This year’s event may be recently completed, but organizers are already considering what they’d like to see at the 2018 Minto U.S. Open Pickleball Championships.
Adding courts at the tournament’s home, East Naples Community Park, to enable an additional 500 participants to take part in the one-week long event will be among the topics included in the planning for next year’s Open.
“We’re looking to increase it from 1,300 players to possibly 1,800,”said Jim Ludwig, the event’s director and the executive director of the nonprofit Pickleball For All that is dedicated to introducing the sport to children and adults.
Ludwig is a member of the Open’s creator and operator, Spirit Promotions, along with Terri Graham, the organization’s president, and Chris Evon, its executive director.
Sponsored primarily by Minto Communities Florida, the second annual U.S. Open Pickleball Championships was held April 23-April 29 at the park’s46 pickleball courts. Approximately 1,300 top-echelon players from 42 states and 14 countries competed for $35,000 in prize money.
The tourney’s 2015 debut attracted 866 participants from 39 states and seven countries.
“We’re hopeful the county is going to build additional courts for us and if they do that, we’ll be able to take a few hundred more players,” said Graham. Additional courts, she added, would benefit not just the tournament, but alsohelp accommodate daily demand at the park, which is a pickleball hotbed in the community.
Invented in 1965 in the Pacific Northwest, the racquet sport has become a popular form of recreation in Southwest Florida, especially among the 50-and-above crowd, and it’s reputed to be one of America’s fastest growing recreational sports. The Sports & Fitness Industry Association estimates that more than 3 million people in the U.S. that play pickleball.
Pickleball isa blend of tennis, ping-pong and badminton, played on a badminton-sized court using a solid paddle and a perforated, plastic sphere that resembles a waffle ball. Play can involve two or four players, who use the paddle to send the ball over a 3-foot-high net to their opponent.
Final data was still being tallied, but Jack Wert, executive director of the Collier County Convention and Visitor’s Bureau, estimated that 12,000-to-15,000 spectators, many from outside Southwest Florida, took in the action this year.
The 2016 tournament and its 10,000 to 12,000 spectators generated $2.5 million for the Naples-area economy, according to the Naples, Marco Island, Everglades Convention and Visitor’s Bureau.
That total is expected to be exceeded by this year’s event.
“I would say that $2.5 million is a minimum and we are anticipating it will be larger than that,” said Wert.
Collier County Commissioner Donna Fiala, whorepresents East Naples, played a key role in helping make the tournament a reality. She was present for championship play on the Open’s final day.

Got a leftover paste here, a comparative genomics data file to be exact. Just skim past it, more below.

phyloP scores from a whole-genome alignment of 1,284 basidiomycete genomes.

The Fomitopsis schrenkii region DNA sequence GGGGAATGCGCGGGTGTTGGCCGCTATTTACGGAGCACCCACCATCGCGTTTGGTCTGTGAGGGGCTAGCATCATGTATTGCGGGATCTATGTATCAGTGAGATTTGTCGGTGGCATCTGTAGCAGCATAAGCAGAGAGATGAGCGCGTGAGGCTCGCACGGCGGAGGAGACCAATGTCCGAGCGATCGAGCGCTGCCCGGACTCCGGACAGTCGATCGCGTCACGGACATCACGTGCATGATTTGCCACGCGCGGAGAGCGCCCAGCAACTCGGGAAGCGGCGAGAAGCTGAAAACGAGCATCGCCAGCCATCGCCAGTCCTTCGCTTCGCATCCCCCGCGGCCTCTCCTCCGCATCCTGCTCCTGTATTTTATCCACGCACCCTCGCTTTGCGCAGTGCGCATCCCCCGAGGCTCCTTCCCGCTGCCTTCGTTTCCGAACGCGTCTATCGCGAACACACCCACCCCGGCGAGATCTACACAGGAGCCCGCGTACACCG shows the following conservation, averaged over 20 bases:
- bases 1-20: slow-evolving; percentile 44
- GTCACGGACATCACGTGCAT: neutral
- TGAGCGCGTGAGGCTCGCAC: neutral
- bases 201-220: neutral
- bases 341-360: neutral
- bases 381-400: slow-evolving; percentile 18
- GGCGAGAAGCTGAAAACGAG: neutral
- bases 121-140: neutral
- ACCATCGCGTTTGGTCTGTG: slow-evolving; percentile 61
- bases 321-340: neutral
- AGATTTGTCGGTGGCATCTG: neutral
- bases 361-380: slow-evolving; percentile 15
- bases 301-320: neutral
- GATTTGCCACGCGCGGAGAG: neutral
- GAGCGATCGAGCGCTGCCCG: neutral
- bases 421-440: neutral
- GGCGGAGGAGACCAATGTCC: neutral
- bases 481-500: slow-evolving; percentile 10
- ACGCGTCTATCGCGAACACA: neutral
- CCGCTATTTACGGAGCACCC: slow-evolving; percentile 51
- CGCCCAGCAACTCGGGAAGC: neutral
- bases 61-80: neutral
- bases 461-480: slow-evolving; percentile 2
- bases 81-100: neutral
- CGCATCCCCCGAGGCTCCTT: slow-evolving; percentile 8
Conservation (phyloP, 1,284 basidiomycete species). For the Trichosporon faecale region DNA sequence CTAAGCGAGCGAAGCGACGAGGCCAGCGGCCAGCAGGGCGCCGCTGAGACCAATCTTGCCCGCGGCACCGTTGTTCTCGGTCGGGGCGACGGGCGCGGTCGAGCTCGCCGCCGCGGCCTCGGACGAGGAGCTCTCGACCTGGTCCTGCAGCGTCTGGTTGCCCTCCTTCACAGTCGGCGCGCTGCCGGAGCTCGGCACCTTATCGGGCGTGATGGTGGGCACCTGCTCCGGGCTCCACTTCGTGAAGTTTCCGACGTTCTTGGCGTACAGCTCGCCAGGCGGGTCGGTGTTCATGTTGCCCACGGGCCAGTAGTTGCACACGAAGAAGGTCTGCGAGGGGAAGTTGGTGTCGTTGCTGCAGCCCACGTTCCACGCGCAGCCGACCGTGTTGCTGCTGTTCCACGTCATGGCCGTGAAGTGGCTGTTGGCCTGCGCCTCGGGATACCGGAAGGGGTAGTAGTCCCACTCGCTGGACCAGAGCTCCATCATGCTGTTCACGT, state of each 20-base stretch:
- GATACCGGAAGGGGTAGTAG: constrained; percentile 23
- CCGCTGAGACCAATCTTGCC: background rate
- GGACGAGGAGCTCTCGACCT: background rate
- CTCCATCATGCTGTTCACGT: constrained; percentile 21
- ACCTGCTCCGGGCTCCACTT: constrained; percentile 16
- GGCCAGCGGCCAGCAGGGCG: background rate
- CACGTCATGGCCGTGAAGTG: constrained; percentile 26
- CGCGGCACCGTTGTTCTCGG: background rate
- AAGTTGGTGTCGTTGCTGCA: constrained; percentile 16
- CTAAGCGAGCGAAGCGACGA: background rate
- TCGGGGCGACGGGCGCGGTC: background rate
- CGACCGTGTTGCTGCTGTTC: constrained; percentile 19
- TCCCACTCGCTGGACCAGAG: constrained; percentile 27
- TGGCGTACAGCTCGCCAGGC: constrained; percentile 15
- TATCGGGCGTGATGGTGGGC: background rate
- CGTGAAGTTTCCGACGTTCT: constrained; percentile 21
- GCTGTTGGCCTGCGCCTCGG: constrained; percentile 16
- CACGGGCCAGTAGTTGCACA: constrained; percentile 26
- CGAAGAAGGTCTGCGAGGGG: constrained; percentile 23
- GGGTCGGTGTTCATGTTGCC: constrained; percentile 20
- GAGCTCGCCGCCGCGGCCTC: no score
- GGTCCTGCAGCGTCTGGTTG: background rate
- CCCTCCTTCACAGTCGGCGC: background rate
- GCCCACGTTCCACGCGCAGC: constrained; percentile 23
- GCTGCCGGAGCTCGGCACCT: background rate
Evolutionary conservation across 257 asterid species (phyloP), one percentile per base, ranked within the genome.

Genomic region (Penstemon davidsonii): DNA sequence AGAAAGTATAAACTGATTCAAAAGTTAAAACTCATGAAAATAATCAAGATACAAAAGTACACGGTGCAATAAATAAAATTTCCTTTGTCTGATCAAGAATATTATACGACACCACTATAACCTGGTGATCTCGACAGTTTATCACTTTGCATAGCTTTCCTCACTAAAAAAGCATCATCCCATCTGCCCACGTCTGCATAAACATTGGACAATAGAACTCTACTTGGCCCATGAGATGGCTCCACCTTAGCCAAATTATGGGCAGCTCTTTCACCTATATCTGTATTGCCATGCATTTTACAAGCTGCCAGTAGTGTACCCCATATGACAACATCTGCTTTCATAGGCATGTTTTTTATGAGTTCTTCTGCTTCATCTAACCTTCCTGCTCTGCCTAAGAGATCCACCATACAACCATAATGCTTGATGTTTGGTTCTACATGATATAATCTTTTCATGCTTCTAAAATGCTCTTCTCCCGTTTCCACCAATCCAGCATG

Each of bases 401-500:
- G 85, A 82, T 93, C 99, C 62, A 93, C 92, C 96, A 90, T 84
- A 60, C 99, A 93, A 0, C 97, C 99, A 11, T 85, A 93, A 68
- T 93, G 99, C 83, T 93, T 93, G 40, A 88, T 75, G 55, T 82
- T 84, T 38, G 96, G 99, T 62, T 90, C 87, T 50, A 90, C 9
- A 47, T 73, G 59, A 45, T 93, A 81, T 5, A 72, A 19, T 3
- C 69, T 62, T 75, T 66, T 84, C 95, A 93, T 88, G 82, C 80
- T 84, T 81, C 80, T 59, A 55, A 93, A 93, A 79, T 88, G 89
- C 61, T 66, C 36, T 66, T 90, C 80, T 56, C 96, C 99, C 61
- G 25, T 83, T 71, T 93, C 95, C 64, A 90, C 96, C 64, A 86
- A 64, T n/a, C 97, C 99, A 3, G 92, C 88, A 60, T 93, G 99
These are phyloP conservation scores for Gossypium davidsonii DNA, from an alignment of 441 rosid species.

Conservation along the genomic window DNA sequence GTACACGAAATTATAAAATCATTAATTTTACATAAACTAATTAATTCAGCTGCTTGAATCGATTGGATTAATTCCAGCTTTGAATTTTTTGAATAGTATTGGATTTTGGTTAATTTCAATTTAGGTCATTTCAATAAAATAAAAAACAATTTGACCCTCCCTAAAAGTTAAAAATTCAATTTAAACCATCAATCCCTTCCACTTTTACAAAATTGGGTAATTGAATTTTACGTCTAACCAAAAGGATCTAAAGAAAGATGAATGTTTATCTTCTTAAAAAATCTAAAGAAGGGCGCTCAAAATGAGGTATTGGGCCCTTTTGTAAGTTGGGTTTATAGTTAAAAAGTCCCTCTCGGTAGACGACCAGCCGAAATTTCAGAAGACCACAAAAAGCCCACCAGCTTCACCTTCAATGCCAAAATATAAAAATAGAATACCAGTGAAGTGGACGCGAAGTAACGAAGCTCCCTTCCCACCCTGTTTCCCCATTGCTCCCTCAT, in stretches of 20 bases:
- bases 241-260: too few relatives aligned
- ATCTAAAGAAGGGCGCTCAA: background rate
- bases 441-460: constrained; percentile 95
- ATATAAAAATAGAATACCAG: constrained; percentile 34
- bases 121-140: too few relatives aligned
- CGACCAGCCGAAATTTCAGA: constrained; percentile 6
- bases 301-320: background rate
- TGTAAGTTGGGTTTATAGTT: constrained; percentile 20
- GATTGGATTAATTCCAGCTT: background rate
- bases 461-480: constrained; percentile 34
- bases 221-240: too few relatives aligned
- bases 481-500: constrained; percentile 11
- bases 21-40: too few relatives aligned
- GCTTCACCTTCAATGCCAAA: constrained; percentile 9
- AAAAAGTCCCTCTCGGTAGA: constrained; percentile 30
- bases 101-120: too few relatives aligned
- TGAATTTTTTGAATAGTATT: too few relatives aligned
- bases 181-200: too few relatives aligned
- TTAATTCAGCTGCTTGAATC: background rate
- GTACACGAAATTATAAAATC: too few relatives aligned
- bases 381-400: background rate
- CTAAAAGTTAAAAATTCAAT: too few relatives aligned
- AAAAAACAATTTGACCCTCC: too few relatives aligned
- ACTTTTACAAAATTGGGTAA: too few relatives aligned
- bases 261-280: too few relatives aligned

“It was great to see the players and some of the young people, they really play a strong game,” she said. “I was so proud of them because they were so focused on their games, but yet they took time to talk with people.”
Fiala cited as ahighlight the flag ceremony that preceded the final match, which saw players parade around the park’s Zing Zang Championship Court bearing the flags of their home countries.
“It was just really good,” she said. “It was wonderful.”
Ludwig was also thrilled with how this year’s event unfolded and they praised the contributions of the more than 200 people who volunteered to work at the Open.
“The players and the visitors were very appreciative and complementary of all we did and the county was as well,” said Ludwig. Almost everybody with the county spent time at the event and they couldn’t say enough about it.”
Graham cited the event’s pervasive positive energy.
“It’s very, very satisfying to see so many people so happy, coming down to play pickleball and just having a blast,” she said. “Seeing people dancing spontaneously; no matter the troubles in their lives, all thatgoes away for just that one week.”
Wert said that from all indications, players and spectators were again thrilled with event, especially the new $750,000 permanent shade canopy erected over the Zing Zang Championship Court and its 700 seats. The canopy was paid for by Collier County and Minto, developer of the Isles of Collier Preserve community, located adjacent to the park.
“I think we’ve again set the bar higher than we did last year and we’re really looking forward to what 2018 and beyond will bring with this event,” Wert added. “We said a year ago that this was the pickleball capital of the world and I think we proved it this year.”
This year’s Open saw two players earn a “Triple Crown” by winning told medals in three divisions. They were Jennifer Dawson for women’s senior professional singles and doubles, and senior mixed doubles, and Simone Jardim of Naples for women’s professional singles and doubles, and mixed doubles.